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Of Our Brothers Beyond The Border
by [?]

There is a story current of a certain very eminent French naturalist, who is so profoundly impressed by the truth of the Darwinian theory, that he never passes the cage where the larger apes are confined in the Jardin des Plantes without taking off his hat, making a profound obeisance, and wishing them a bon jour.

This recognition is touching and graceful. The homage of the witches to him who should be king hereafter, had in it a sort of mockery that made it horrible; but here we have an act of generous courtesy, based alike on the highest discoveries of science and the rules of the truest good-breeding.

The learned professor, with all the instincts of great acquirements and much self-knowledge united, admits them at once to equality and fraternity–the liberty, perhaps, they will have to wait some time for; but in that they are no worse off than some millions of their fellow-countrymen.

One might speculate long–I don’t know exactly how profitably–on the sense of gratitude these creatures must feel for this touching kindness, how they must long for the good man’s visit, how they must wonder by what steps he arrived at this astonishing knowledge, how surprised they must feel that he does not make more converts; and, last of all, what pains they must take to exhibit in their outward bearing and behaviour that they are not unworthy of the high consideration he bestows on them! Before him no monkey-tricks, no apish indecorums–none even of those passing levities which young gorillas will indulge in just like other youths. No; all must be staid, orderly, and respectful–heads held well up–hands at rest–tails nowhere; in fact, a port and bearing that would defy the most scrutinising observer to say that they were less eligible company than that he had just quitted at the cafe.

I own I have not seen them during the moment of the Professor’s passage. I am unable to state authentically whether all this be as I surmise, but I have a strong impression it must be. Indeed, reflecting on the habits and modes of the species, I should be rather disposed to believe them given to an exuberant show of gratitude than to anything like indifference, and expect to witness demonstrations of delight more natural possibly than graceful.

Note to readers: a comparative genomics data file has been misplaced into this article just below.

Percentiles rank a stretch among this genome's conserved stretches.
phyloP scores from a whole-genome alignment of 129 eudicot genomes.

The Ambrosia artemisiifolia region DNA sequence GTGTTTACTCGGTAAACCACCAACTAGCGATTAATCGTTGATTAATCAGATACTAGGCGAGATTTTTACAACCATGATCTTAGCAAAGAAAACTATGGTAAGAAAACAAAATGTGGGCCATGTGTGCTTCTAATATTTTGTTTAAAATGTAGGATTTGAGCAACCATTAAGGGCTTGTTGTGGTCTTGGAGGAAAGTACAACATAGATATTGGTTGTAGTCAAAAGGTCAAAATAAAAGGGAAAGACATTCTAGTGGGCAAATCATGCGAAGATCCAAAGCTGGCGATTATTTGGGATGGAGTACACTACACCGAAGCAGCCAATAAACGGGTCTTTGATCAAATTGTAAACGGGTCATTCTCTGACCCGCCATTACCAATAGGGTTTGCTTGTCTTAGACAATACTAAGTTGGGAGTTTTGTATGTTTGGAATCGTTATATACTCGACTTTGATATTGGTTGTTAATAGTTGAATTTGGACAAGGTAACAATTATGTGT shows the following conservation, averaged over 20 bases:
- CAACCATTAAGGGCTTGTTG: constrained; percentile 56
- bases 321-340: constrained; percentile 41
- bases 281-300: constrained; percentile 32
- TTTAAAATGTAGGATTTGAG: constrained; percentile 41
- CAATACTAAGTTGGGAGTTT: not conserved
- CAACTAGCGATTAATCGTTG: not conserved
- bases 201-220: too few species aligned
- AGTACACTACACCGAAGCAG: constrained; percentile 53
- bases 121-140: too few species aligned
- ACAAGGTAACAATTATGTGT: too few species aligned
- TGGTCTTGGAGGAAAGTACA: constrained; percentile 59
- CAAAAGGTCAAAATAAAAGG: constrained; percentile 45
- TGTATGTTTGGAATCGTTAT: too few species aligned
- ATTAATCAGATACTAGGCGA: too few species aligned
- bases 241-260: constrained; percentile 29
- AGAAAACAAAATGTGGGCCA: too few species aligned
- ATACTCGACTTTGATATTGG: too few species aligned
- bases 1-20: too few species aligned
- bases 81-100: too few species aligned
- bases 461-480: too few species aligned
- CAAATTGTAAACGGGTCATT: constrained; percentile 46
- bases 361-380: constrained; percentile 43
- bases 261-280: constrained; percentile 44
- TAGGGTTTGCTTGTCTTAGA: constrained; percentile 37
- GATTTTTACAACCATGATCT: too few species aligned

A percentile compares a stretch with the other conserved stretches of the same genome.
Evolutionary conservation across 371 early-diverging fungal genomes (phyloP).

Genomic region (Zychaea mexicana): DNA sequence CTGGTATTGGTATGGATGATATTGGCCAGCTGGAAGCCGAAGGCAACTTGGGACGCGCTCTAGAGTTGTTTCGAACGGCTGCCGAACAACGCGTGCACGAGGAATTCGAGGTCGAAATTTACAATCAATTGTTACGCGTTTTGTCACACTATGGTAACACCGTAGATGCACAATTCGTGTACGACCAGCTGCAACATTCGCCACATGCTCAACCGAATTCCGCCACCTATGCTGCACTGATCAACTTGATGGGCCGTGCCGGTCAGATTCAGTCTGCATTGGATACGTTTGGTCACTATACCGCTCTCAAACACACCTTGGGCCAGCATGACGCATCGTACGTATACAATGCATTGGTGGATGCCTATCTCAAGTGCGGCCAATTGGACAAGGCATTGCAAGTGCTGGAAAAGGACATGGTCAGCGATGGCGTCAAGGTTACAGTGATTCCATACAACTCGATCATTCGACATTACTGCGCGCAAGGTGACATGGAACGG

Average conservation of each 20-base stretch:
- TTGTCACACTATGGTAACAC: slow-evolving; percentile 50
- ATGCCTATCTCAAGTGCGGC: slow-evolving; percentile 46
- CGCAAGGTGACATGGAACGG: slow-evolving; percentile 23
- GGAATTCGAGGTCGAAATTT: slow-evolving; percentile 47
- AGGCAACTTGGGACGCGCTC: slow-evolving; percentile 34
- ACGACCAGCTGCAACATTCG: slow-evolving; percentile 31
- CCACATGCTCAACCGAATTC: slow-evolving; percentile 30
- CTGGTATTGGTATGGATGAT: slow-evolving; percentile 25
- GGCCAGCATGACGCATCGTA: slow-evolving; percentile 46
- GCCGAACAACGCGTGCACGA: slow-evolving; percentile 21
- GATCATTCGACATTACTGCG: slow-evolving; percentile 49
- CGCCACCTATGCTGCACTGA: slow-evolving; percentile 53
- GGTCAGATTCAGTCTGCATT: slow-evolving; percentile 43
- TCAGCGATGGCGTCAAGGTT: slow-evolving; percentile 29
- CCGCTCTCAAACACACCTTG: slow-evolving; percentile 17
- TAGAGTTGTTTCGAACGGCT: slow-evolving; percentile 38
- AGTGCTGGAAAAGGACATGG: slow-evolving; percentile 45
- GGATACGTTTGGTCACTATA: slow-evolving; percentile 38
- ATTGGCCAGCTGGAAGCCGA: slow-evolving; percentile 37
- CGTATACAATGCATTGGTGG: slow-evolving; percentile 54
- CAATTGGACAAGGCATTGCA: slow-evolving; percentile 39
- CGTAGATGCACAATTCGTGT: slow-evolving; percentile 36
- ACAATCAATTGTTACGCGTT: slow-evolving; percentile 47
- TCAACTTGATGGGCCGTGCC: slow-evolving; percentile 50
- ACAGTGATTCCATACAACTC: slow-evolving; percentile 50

Now, I have not the most remote intention of impugning the Professor’s honesty. I give him credit–full credit–for high purpose, and for high courage. “These poor brothers of ours,” says he, “have tails, it is true, and they have not the hypocampus major; but let me ask you, Monsieur le Duc, or you, Monseigneur the Archbishop, will you dare to affirm on oath that you yourself are endowed with a hypocampus major or minor? Are you prepared to stand forward and declare that the convolutions of your brain are of the regulation standard–that the medullary part is not disproportioned to the cineritious–that your falx is not thicker or thinner than it ought–and that your optic thalami are not too prominent? And if you are not ready to do this, what avails all your assumption of superiority? In these–they are not many–lie the alleged differences between you and your caged cousins yonder.” Thus speaks, or might speak, the Professor; and, I repeat, I respect his candour; but still I would venture to submit one small, perhaps ungenerous doubt, and ask, Would he, acting on the noble instincts that move him, vote these creatures an immediate and entire emancipation, or would he not rather wait a while–a few years, say–till the habit of sitting on chairs had worn off some of the tail, and a greater familiarity with society suggested not to store up their dinner in their jaws? Would he like to see them at once take their places in public life, become public functionaries, and ministers, and grand cordons?